Nigerian Oilnomy (yes, Economy) Shrinks

Nigerian Oilnomy (yes, Economy) Shrinks

The economy of Nigeria contracted by 6.1% between Q2 2019 and Q2 2020, according to the National Bureau of Statistics, Nigeria.  This is a heavy contraction – the largest in the last ten years. This breaks about 13 quarters of slow-po growth in the GDP.

Nigeria does not have an economy; we only have an oilnomy since anytime oil men sneeze in Texas, the fate of millions of people shift. Add the 27.1% unemployment rate in the nation, you see a huge paralysis!

Nigeria’s economy contracted by 6.10 per cent in the second quarter of 2020, a report by the National Bureau of Statistics (NBS) said on Monday.

Details of the Nigerian Gross Domestic Product Report for Q2 2020 showed that the decline was due to a contraction in domestic and international economic activity during the quarter (April to June 2020).

It is the biggest contraction of the nation’s economy in at least a decade.

[…]

“The decline was largely attributable to significantly lower levels of both domestic and international economic activity during the quarter, which resulted from nationwide shutdown efforts aimed at containing the COVID-19 pandemic,” the NBS said on Monday.

Yes, if the economy only contracted by 6.1%, it means our prayers are working. Other economies saw more dislocations. Largely, I do think we do not know where we are as everything is guesswork. YouTube is a big “economy” for Nollywood now; I am not sure anyone is picking that up as the revenue is possibly hitting American banks. When an economy is too informal and porous, you have a domino effect.

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2 thoughts on “Nigerian Oilnomy (yes, Economy) Shrinks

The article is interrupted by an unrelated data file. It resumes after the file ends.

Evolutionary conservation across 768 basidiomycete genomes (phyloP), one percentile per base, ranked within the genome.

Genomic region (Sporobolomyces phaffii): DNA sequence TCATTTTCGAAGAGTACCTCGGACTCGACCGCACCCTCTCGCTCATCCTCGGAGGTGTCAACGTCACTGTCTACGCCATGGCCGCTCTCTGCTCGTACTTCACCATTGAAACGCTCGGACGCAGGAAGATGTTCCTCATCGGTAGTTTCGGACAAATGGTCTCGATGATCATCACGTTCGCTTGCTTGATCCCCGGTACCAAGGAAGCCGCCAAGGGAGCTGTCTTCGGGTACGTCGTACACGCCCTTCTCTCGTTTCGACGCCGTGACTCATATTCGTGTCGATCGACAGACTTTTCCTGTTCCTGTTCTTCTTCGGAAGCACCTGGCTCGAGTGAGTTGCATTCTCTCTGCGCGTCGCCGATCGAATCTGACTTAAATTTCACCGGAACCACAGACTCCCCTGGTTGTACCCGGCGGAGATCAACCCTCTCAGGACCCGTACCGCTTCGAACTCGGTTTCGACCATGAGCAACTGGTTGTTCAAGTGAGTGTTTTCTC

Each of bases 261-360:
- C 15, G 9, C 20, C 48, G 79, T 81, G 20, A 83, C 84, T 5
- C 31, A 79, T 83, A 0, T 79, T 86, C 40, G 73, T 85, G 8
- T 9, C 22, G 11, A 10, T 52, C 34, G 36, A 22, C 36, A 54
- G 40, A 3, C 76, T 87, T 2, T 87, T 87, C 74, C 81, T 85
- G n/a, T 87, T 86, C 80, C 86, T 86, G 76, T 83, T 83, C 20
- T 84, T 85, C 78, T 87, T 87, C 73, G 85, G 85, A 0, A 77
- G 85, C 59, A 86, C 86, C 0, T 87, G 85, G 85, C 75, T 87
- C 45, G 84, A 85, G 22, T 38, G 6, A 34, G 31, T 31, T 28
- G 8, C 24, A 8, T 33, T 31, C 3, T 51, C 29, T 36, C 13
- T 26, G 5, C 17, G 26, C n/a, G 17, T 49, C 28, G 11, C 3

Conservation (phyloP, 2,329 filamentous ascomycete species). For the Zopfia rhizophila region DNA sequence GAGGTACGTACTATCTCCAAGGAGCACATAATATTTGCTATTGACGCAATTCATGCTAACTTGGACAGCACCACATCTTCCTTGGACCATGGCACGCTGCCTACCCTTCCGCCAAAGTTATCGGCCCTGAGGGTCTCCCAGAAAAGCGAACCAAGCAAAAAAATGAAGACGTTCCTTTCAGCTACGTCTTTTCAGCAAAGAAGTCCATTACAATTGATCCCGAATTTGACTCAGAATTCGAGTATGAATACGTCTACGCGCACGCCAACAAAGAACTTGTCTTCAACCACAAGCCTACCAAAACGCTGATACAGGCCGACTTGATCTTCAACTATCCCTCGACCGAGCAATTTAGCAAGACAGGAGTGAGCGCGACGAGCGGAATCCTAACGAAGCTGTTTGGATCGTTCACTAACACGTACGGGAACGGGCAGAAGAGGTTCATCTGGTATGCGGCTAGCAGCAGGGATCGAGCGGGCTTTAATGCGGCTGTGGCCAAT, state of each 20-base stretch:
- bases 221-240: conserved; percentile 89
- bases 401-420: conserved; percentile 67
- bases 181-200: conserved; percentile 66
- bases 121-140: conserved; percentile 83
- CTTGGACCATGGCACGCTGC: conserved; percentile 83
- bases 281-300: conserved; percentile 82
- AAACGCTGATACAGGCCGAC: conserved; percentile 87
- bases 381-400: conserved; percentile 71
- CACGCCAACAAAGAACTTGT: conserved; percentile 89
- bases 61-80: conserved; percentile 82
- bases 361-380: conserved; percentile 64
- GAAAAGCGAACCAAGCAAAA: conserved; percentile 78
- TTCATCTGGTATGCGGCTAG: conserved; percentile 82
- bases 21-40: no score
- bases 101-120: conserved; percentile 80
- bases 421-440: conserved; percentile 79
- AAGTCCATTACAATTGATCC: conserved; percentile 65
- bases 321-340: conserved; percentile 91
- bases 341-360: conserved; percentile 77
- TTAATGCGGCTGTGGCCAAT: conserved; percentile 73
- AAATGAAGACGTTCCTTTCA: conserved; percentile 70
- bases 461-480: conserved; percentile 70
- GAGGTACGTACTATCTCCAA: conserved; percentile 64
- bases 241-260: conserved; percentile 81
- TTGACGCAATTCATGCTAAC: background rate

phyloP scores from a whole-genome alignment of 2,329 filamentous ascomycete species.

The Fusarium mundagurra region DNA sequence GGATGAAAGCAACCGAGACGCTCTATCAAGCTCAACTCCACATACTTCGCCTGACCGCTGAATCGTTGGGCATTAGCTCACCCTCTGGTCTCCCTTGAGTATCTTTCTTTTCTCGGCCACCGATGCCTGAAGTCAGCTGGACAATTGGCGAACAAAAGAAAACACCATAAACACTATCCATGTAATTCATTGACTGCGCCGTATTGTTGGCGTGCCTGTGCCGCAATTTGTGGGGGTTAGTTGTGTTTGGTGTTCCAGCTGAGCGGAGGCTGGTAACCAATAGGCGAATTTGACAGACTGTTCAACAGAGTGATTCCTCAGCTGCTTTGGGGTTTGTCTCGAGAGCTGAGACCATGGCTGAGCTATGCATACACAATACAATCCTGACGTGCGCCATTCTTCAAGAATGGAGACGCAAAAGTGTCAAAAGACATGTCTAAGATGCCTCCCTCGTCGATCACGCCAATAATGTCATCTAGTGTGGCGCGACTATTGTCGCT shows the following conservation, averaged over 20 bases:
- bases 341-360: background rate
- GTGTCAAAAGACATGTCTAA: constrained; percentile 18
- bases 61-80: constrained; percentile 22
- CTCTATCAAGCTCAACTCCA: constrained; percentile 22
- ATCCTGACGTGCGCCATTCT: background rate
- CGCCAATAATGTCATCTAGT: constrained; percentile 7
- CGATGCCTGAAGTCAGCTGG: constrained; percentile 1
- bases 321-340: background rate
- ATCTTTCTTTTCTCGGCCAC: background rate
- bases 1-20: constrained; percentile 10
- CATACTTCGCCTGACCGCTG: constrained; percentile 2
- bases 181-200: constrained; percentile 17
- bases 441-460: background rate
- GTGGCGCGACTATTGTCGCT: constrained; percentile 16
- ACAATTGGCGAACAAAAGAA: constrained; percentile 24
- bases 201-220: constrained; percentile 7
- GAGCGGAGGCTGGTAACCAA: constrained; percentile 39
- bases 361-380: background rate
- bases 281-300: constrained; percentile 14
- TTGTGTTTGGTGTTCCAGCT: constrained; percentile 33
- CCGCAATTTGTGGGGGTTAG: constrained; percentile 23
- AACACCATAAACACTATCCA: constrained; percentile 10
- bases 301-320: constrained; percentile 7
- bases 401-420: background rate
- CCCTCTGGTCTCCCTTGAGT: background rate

1. We still don’t know how to measure the economy yet, just like our weather forecasting here; not sure who can predict when it will rain in my village.

    We have a decoupled and disparate economic system, and yet keep pretending as though we are close to capturing all the economic activities that go on in the land. This is a country where some mega millionaires are classed as ‘rural poor’, largely because they don’t have bank accounts. Many people that sell sand and stones, who measures their net worth?

    Even the ones we class as unemployed, some are making more money than the ones we classed as employed, but we like to cling to lazy man’s data, even when it’s indefensible.

    No matter how bad or good we report the economic data, the average citizen doesn’t really notice any difference in his/her living standard, because he/she was never captured in those economic acrobatics and gymnastics in the first place.

    If we pay for petrol subsidies or stop paying, do ordinary citizens notice any difference in government welfare towards them? It still feels like nothing changes.

    We have a lot of work to do for the Nigerian Project, including writing a credible Constitution, but it’s obvious that we love copying what we don’t understand.

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